Mr. Ryder sits alone on a tram with a sense of solitude so painful he breaks down and sobs. A friendly stranger offers comfort—echoing the end of The Remains of the Day—an act of spontaneous kindness that allows Mr. Ryder, like Stevens, to bury his anguish and don his rose-colored spectacles.
Clearly, The Unconsoled is tackling some old obsessions from a new angle.
In not naming the city, yet giving it a Germanic flavor and inhabitants who are unfailingly polite even under great stress, Ishiguro offers his usual cast of repressed and self-deceiving characters but in a different guise. Mr. Ryder is as misguided (and as easily swayed) in his attempts to help the city as Masuji Ono, the artist in An Artist of the Floating World who compromises his art to serve imperialist Japan. He's also like Stevens, who believes that with his unquestioning service as a butler he is making a better world.
Ishiguro's choice of music to represent a Germanic city's crisis is also significant. It suggests Thomas Mann's Dr. Faustus, in which a great composer, Adrian Leverkühn (modeled on the inventor of atonal music, Arnold Schönberg), struggles to write a new kind of music: a dark tone poem, based on the legend of Faust's pact with the devil, to reflect the growth of German fascism, which famously bent the public will to its own ends with the aid of a charismatic leader. (In Ishiguro's punning dream language, Christoff suggests both Christ and Mephistopheles, and Brodsky too is a crucified savior in permanent pain from an old "wound.")
Like Schönberg's dissonant, atonal music, The Unconsoled whacks us again and again with its unharmonious message about failed communication. Worse, all this division and self-absorption is passed from one generation to the next. Mr. Ryder's unhappy childhood memories are reflected in his fraught relationship with Boris—who desperately and touchingly tries to get Mr. Ryder's attention by studying a tiling manual—and in his dealings with Stephen, a would-be pianist whose cruelly perfectionist parents remind Mr. Ryder of his own.
In Ishiguro's work, as in Mann's, people cannot handle complexity. They prefer to sweeten and deny, as Mr. Ryder does on the tram and as the citizenry does in rejecting Brodsky's debut conducting session. Like Mann's burghers who are repulsed by the torment of the mad composer and a Faust who is allowed "no consolation, appeasement, transfiguration," Ishiguro's community is shocked by the anguish Brodsky evokes in the music. (Thus in shuttered minds, the seeds of fascism grow.)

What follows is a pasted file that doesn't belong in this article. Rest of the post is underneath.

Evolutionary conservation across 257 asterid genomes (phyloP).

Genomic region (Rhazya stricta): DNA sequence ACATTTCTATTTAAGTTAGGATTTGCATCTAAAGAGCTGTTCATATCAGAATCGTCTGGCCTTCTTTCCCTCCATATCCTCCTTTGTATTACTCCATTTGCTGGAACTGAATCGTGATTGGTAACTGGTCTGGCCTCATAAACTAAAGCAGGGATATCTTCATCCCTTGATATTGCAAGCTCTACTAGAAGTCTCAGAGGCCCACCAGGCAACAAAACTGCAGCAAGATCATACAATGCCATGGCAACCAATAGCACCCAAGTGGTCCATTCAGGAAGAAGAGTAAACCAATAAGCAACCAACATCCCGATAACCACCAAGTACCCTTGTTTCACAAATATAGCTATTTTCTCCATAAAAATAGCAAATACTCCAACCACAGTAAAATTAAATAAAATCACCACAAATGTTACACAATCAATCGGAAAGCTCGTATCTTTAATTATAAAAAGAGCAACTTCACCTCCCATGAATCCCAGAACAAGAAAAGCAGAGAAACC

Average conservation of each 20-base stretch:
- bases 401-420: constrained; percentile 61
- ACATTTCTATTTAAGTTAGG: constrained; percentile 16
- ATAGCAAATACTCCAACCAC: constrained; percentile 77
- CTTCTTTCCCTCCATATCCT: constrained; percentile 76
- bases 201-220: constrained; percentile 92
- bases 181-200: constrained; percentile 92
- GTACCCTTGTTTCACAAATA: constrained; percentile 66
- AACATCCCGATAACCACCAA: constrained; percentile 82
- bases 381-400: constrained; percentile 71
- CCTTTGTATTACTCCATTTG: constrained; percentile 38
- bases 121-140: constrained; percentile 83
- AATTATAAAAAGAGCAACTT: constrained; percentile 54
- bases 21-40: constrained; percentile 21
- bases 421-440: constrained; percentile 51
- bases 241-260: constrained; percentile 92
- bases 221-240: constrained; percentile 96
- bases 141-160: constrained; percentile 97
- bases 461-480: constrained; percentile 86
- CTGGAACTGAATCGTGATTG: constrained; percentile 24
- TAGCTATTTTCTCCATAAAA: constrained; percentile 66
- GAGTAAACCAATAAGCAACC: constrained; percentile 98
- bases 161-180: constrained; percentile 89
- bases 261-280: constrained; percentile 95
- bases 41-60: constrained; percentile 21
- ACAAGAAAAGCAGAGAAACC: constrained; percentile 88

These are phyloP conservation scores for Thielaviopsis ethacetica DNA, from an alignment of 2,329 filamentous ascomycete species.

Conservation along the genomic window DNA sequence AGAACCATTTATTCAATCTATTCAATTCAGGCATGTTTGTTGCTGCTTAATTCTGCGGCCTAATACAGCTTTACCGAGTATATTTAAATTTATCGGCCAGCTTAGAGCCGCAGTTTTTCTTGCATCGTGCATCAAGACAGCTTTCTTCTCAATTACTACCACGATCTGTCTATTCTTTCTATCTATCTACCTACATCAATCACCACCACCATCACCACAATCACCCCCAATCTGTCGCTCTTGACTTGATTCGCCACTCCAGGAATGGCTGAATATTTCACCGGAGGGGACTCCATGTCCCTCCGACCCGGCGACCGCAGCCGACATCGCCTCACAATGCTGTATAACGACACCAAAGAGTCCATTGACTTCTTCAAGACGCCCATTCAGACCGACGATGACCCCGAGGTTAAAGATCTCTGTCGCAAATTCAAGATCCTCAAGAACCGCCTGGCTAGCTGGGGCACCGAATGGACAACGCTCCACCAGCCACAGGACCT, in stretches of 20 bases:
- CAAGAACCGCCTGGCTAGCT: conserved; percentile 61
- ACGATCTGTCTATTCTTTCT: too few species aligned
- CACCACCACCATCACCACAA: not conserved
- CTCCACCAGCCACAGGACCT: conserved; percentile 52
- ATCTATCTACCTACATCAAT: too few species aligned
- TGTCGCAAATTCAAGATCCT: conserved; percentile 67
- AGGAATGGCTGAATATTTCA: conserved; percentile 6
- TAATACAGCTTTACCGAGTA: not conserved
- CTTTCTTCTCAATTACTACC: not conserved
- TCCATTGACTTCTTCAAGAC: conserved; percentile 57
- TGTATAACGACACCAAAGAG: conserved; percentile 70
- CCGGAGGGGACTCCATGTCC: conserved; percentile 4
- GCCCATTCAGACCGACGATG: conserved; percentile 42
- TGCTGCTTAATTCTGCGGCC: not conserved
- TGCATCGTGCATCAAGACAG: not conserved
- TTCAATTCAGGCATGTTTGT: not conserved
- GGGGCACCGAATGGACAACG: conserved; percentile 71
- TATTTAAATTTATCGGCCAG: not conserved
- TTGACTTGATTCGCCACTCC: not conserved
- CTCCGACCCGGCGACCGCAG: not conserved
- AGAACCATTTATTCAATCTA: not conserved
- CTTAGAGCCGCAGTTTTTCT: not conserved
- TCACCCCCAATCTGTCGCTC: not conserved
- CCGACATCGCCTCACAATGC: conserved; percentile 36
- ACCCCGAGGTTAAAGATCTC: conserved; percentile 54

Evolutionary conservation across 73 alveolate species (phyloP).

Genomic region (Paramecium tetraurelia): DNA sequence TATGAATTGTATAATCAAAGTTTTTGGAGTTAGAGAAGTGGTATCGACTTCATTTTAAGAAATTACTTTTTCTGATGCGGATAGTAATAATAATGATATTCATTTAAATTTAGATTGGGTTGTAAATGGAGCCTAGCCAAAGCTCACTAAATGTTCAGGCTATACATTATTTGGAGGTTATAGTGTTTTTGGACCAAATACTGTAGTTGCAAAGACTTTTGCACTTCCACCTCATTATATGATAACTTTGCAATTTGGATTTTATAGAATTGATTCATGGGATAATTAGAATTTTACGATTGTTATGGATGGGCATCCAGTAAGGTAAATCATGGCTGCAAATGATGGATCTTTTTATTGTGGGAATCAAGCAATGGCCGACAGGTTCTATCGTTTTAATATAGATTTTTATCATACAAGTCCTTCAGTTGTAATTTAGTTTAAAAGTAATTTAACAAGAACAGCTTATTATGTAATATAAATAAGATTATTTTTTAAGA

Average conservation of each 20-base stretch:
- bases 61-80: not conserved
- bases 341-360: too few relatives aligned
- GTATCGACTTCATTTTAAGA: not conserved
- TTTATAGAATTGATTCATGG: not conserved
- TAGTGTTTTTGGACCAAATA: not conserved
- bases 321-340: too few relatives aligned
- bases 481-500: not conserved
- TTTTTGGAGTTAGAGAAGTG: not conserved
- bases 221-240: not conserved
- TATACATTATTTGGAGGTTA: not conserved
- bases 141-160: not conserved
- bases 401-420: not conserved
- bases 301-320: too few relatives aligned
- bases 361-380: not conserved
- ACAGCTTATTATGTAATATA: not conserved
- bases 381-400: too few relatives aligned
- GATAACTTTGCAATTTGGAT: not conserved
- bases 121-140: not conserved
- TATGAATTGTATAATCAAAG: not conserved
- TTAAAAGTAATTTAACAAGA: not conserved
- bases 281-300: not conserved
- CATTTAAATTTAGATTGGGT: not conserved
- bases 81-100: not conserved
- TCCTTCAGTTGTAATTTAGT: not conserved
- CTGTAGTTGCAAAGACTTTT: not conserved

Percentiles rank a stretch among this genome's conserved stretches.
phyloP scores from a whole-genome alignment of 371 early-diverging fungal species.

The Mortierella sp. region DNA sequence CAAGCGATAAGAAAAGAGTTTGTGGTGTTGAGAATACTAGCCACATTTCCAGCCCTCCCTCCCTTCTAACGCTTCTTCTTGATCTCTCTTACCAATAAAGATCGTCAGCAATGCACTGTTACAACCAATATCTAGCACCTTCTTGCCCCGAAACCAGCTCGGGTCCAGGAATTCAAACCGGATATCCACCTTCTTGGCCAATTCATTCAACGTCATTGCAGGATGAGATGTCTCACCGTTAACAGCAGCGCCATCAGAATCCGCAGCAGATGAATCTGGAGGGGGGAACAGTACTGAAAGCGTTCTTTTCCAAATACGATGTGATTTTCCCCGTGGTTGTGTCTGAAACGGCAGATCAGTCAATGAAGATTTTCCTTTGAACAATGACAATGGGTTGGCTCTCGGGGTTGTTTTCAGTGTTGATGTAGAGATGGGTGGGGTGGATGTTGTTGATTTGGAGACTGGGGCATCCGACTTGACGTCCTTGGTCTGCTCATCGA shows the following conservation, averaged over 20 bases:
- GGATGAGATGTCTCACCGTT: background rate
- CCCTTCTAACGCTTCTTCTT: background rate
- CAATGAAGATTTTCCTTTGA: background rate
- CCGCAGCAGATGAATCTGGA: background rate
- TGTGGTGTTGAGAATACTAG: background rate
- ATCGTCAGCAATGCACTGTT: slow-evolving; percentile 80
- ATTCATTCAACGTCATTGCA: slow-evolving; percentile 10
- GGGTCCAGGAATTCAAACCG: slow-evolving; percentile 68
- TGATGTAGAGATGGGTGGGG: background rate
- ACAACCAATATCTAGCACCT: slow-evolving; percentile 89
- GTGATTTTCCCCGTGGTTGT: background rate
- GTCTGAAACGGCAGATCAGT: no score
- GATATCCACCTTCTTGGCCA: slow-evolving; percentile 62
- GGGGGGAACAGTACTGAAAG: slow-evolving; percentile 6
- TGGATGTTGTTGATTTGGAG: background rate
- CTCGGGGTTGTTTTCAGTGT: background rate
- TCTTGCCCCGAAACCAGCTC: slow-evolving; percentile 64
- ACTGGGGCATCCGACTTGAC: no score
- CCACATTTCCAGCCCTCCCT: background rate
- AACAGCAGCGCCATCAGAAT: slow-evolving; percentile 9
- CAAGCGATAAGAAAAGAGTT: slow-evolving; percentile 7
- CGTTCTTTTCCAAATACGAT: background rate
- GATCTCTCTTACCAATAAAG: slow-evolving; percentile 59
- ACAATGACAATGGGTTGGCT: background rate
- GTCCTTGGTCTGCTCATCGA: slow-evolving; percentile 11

Far from being "chaotic," The Unconsoled is as tightly plotted as anything Ishiguro has written, with many interwoven narrative threads. As in his other novels, none of these threads are happily tied by story's end. With so many unresolved problems, the sadness is all the more overwhelming. Yet thanks to Ishiguro's impeccable timing, his ability to deploy the techniques of suspense thrillers and his hectic humor, what could have been a gloomy tale is a positive joy to read. Hilarious, satirical potshots are lobbed at exploitative journalists, cynical local officials, snobby intellectuals, political opportunists, smug volunteers, even a surgeon who wields a hacksaw to chop off a leg.
Still, it's no wonder critics got upset. Though the story is told in Mr. Ryder's steady and rational-seeming tone (shades of Stevens and Masuji Ono), this book feels like a nervous breakdown waiting to happen. It's every awful scenario you've ever dreamed of—from drifting down interminable corridors to dressing inappropriately. It's also a deeply personal Conradian voyage into Mr. Ryder's subconscious where he battles, mid-life crisis-style, with painful memories of which we catch only glimpses.
The Unconsoled conveys the same bleak messages as the rest of Ishiguro's much-praised work. Our self-deceptions are intolerable. Denial is a hedge against madness. Life is one long search for consolation and the ability to compromise humanity's dubious achievement. But his emphasis on the tremendous relief to be drawn from the complementary comforts of kindness and art suggest something more ambivalent here. Just as true kindness has no motive, Ishiguro says, great art, with its blend of intellectual control and instinctive sensual passion, is beautiful for an inner integrity that can't be compromised by arbitrary pressure. Music carries no moral force. But the feeling it projects, like the life-giving exuberance of Ishiguro's prose, is unmistakable.
This section contains 1,384 words
(approx. 5 pages at 300 words per page)